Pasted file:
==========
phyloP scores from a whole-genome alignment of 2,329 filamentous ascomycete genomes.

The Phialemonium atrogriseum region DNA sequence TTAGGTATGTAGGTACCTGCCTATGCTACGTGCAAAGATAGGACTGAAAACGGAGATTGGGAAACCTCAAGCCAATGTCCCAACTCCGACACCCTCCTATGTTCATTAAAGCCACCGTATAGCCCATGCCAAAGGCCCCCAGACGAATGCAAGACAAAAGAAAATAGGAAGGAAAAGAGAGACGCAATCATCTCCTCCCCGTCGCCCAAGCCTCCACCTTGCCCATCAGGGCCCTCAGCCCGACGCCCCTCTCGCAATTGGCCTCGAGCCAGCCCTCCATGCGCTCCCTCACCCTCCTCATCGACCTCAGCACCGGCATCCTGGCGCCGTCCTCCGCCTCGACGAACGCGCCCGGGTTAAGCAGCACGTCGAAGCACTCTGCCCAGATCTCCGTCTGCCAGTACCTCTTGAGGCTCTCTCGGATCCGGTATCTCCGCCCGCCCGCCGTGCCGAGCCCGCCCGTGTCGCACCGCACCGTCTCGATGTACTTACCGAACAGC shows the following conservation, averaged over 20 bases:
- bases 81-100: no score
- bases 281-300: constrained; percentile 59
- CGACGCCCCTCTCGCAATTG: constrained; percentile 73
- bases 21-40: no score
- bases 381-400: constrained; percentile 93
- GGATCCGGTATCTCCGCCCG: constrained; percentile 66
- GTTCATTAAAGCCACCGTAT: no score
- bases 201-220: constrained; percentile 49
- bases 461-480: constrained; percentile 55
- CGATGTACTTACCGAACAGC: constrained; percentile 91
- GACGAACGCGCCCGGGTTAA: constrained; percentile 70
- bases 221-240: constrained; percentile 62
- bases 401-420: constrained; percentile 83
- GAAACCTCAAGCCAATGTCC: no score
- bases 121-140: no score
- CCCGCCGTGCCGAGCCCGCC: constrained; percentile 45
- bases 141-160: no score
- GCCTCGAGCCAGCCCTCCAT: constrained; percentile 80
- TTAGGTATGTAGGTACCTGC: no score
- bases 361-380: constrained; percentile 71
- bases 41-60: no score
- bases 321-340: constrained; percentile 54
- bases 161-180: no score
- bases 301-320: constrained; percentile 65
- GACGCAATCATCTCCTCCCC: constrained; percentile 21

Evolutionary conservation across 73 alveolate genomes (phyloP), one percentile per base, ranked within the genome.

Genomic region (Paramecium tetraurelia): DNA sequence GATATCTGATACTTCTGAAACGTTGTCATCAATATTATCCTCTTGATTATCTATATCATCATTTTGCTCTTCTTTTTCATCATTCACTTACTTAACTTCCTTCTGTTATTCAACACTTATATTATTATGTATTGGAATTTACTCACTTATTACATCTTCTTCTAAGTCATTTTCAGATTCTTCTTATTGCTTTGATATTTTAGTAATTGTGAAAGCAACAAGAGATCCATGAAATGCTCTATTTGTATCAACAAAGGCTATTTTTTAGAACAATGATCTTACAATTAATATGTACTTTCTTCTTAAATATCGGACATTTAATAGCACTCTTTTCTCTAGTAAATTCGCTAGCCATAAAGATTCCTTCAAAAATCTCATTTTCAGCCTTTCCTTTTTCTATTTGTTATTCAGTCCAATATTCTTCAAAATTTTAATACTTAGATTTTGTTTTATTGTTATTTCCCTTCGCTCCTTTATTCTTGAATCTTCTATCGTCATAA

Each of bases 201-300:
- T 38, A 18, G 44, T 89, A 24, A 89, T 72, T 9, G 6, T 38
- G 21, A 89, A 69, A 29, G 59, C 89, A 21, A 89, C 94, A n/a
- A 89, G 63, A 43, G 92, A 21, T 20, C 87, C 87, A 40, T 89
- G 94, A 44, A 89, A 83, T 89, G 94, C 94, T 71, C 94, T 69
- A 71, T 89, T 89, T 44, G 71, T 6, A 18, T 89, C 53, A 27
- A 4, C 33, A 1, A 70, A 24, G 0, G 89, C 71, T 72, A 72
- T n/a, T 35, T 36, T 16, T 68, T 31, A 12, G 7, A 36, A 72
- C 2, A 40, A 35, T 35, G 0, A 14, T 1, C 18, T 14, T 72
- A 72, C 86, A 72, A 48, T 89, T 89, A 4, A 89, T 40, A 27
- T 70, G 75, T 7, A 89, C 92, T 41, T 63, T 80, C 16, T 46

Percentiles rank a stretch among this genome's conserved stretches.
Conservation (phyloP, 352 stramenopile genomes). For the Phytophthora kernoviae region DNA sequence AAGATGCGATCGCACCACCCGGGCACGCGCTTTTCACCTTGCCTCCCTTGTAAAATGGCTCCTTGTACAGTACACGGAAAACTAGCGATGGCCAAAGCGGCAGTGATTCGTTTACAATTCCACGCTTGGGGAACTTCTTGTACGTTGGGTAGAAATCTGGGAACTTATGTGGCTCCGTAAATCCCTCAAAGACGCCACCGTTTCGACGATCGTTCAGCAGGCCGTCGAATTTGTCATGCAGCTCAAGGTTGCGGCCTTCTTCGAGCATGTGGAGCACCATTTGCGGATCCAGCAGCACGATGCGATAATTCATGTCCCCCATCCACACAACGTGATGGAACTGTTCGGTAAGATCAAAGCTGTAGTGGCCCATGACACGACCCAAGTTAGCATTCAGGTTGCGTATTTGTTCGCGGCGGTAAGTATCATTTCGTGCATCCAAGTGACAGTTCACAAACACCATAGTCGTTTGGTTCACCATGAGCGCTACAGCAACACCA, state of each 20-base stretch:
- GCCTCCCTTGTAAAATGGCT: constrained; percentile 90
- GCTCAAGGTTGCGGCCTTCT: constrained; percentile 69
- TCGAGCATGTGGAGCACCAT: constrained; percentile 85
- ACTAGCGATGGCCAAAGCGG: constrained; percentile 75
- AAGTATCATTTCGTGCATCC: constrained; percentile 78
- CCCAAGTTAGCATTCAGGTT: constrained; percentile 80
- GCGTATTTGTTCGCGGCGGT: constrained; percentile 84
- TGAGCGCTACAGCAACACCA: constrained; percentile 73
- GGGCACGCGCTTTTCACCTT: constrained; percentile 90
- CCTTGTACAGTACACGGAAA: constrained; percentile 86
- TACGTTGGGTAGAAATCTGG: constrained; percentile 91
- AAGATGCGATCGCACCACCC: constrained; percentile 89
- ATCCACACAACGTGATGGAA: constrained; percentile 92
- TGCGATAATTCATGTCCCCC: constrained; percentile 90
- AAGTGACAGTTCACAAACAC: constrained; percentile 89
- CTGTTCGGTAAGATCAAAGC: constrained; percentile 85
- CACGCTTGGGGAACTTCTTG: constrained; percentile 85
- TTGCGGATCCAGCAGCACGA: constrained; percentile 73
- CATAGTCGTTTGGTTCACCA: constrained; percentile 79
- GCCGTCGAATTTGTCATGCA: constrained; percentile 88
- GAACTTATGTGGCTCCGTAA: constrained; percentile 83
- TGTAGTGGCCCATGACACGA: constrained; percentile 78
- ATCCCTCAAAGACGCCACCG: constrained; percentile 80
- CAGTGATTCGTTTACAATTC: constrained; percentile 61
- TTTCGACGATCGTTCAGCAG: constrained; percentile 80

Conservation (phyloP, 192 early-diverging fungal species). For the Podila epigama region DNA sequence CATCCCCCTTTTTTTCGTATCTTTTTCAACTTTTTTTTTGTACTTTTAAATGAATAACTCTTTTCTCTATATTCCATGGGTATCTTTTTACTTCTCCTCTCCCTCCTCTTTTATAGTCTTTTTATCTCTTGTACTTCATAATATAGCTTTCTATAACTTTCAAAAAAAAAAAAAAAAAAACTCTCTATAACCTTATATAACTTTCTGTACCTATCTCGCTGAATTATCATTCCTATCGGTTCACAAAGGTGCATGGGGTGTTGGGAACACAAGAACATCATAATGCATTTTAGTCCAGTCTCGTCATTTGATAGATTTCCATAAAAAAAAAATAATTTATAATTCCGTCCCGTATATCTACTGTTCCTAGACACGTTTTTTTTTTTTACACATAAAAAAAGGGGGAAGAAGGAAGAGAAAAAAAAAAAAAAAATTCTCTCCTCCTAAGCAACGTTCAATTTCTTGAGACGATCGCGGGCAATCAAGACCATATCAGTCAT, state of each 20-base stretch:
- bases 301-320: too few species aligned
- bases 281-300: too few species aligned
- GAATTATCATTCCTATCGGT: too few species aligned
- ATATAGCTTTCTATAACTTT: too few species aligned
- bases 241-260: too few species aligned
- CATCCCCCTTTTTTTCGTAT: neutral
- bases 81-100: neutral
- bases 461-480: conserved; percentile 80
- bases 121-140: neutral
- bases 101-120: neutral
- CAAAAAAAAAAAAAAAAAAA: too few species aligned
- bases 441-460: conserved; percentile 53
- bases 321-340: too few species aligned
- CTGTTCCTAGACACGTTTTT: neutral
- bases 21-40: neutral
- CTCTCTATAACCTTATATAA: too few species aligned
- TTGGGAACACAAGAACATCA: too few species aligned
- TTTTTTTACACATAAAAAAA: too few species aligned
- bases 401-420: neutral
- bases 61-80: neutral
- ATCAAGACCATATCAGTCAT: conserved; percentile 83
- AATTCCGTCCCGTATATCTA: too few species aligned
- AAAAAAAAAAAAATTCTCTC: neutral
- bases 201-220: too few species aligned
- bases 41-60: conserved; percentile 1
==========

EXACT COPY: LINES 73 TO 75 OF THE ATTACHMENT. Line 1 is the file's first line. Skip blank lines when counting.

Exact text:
- bases 241-260: too few species aligned
- CATCCCCCTTTTTTTCGTAT: neutral
- bases 81-100: neutral